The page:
Still, some concerns about PIPEs linger. Short-term investors remain a fixture in some parts of the PIPE world. And finance executives should continue to look carefully at proposed terms to identify any "toxic" convertibles. Says Aaron Gurewitz, managing director of investment at Newport Beach, Calif.-based Roth Capital Partners LLC, "You've got to know the investment horizon of the institution putting the money in." — K.O'S.
The Materiality of Health
When do shareholders have a right to know that a key executive has a life-threatening illness?
In recent months, the serious health problems of key executives have plagued such companies as McDonald's, Clear Channel Communications, Enesco Group, and Kraft Foods. Lacking any specific direction from the Securities and Exchange Commission (and with none forthcoming, says an SEC spokesperson), companies are left to make their own best judgment.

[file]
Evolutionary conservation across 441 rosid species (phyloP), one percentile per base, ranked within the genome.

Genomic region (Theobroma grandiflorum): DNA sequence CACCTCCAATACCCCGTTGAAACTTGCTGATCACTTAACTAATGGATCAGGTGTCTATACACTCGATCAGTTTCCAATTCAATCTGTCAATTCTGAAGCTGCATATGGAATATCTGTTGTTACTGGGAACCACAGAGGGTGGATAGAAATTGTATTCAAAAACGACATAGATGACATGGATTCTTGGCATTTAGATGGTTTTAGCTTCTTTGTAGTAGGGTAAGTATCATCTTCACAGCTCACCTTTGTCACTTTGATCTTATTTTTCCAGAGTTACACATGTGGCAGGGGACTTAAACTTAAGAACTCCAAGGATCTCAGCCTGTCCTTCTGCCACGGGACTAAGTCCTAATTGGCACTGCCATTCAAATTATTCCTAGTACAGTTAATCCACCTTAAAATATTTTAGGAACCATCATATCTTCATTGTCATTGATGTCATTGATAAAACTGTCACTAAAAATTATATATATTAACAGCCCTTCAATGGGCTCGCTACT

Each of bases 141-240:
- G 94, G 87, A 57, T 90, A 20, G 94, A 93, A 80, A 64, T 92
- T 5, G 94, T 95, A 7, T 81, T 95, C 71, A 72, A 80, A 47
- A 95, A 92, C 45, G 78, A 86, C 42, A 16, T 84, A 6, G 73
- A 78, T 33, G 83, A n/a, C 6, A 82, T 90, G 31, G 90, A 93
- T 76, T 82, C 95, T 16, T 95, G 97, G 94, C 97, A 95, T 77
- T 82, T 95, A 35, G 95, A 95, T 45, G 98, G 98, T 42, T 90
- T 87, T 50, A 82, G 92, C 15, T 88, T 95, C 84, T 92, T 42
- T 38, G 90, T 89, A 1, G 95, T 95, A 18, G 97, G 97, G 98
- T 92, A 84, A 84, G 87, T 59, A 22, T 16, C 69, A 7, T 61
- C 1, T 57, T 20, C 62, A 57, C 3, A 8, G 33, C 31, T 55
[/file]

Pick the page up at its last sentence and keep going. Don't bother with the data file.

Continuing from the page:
Last September, when Dana Corp. CEO Joseph Magliochetti was hospitalized with pancreatitis, a treatable but occasionally deadly condition, vice president of communications Gary Corrigan found himself in need of some guidelines.
"It was like writing the rule book as you go," says Corrigan of the company's efforts to decide how and when to disclose Magliochetti's condition. "We had to weigh all the constituencies — his family and the investors. The overarching concern was for him. But the question was, 'When do you have an obligation to report?' "
Federal and state laws clearly state that an individual's right to keep medical information private trumps almost all other priorities.
The decision was further complicated by the fact that Magliochetti was not in a condition to be consulted about his wishes. (Sadly, he died two weeks later.) Corrigan says Dana CFO Robert Richter, corporate legal counsel, and other senior executives made the final decision to disclose the CEO's hospitalization after asking themselves a pivotal question: "If we don't disclose and this leaks out, what will shareholders think?"